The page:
Steve Irons: Removing the badge of honour

26 July 2012

Written by: Stephanie Pradier

Teenage binge drinking is a topic that is constantly debated in Australia and recent events in Sydney’s Kings Cross have once again brought the issue to national prominence. It is an issue that Steve Irons, federal member for Swan, has unwaveringly campaigned on, determined to curb the rampant Australian binge-drinking culture.

Source: APH

Irons has been the Liberal member for the Swan electorate since 2007. He won the seat with a swing of 0.19 per cent votes and was the only Coalition challenger to unseat a Labor incumbent in the 2007 election. Irons’ campaigns on road safety, local schools, the environment and crime reduction have struck a chord in the seat of Swan and he was re-elected in 2010 by a slightly larger margin.

But it is his outspoken stance against binge drinking that he is renowned for. Irons’ passion for the issue is personal and stems from an early age, when he was orphaned as a three year old because it was deemed that his parents were incapable of looking after him. It turned out he was the lucky one, as those that stayed at home with his biological parents were often beaten by his intoxicated father. Later, in 2004, Irons’ sister Margaret fell from a balcony to her death. Her blood alcohol level was a staggering 0.342.

He is refreshingly open about his childhood and his first-hand experiences with alcohol abuse: ‘I decided to share my experiences so hopefully other people would learn from it and if it only saved one person’s life it would have been worth sharing the personal information.’

Irons tells his sister’s story in order to raise awareness of the dangers of binge drinking and alcohol abuse. ‘I don’t think we will ever totally stop binge drinking and it might take generations to change the badge of honour mentality of getting pissed, but that doesn’t mean we shouldn’t try,’ he says.

When speaking about his 19-year-old son Jarred, Irons says: ‘As a parent you face many challenges and it is important to see the end of the game and keep in mind the outcome you would like to see your child become.’

He firmly believes that raising Jarred, along with his own experiences, influences his work when it comes to young drinkers. Although Irons says that university students are an important demographic to consider when targeting binge drinking, he believes that it needs to be looked at within all ages and societies.

‘The fact is as a society we encourage drinking through all forms of media but then ignore people who are drunk. This is an area where, not only as a society, but we as individuals need to cease promotion of alcohol as being ‘cool’ and also help people who are drunk to avoid injury whether it be life threatening or just dangerous.’

In 2008, the Rudd government introduced the alcopop tax, which increased the cost of alcopops by approximately 70 per cent. The tax was predominantly an attempt to discourage teenagers from binge drinking, as it was believed that this age bracket was the most susceptible to alcohol abuse.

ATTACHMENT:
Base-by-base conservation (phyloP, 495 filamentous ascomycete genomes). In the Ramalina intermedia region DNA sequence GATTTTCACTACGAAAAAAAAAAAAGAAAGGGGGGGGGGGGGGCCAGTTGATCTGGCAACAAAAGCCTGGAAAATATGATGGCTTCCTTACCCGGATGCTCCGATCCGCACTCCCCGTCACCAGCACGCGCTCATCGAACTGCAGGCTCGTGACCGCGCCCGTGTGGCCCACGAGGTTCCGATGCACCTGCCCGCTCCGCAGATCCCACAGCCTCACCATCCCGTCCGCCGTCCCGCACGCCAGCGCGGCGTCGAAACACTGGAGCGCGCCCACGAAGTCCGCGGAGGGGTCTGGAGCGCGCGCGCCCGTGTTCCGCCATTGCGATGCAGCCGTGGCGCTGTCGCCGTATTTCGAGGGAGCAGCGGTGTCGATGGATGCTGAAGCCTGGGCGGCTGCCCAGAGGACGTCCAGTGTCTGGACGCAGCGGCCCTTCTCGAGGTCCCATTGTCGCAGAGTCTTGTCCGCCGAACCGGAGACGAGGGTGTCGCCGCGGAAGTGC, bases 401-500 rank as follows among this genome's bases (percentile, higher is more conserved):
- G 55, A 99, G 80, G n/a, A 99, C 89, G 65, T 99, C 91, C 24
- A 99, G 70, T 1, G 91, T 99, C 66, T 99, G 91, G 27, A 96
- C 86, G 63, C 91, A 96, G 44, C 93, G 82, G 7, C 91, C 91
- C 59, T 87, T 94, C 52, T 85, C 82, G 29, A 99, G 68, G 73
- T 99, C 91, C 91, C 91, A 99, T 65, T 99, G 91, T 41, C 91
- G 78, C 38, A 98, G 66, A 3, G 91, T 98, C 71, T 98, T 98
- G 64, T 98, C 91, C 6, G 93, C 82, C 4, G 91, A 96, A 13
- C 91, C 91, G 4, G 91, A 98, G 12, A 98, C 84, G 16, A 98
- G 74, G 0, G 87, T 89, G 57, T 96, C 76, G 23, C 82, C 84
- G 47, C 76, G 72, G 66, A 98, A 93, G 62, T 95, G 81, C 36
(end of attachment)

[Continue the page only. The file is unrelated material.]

Irons’ personal solution to Australia’s binge drinking problem differs from Kevin Rudd’s alcopop tax. ‘I think it will be through an education process with parental assistance. The education process in schools might assist with hospital visits to victims of alcohol abuse.’

Statistics have proven that parental guidance is a key factor in the war against binge drinking. In 2008, when the tax was brought in, a Victorian schools survey found evidence that some underage drinkers had stuck with alcopops – partly because the tax fails to influence parents, the main source of teenagers’ alcohol.

‘Our whole society needs to comprehend the dangers of alcohol abuse and it needs to start at the teenage years, as I fear once a pattern is set at early ages it lasts through a person’s entire life,’ says Irons.

He also suggests nominating somebody to be a non-drinker, to ensure that if binge drinking does occur that it doesn’t get out of hand. However, when it comes to teenagers and university students, being the ‘deso’ is not always appealing and it is often hard to find someone that will offer to sit out from drinking.

For example, La Trobe University’s on campus colleges have student leaders that are required to remain sober at each social event held by the university. These leaders are an example of what Irons is suggesting when it comes to controlling binge drinking and making sure nobody gets hurt. However, he reiterates that the bigger problem is trying to change the ‘badge of honour mentality’ that many Australians have towards drinking and being ‘cool’.

‘This will be a generational change and won’t happen overnight,’ says Irons. ‘But if we can change attitudes about smoking, we should at least try and make people aware of the dangers of alcohol abuse.’

Irons believes that it a lack of knowledge of the dangers of alcohol that keep young people binge drinking. If they were more educated perhaps there would be less alcohol abuse and binge drinking. Education is crucial says Irons, and it’s the responsibility of schools to offer alcohol education alongside sex education.

Binge drinking is not necessarily a new phenomenon, but it’s undoubtedly a socially undesirable one. With his family history at the forefront of his mind, Steve Irons is leading the charge against alcoholism in society.


Samantha McMeekin is a student at La Trobe University.

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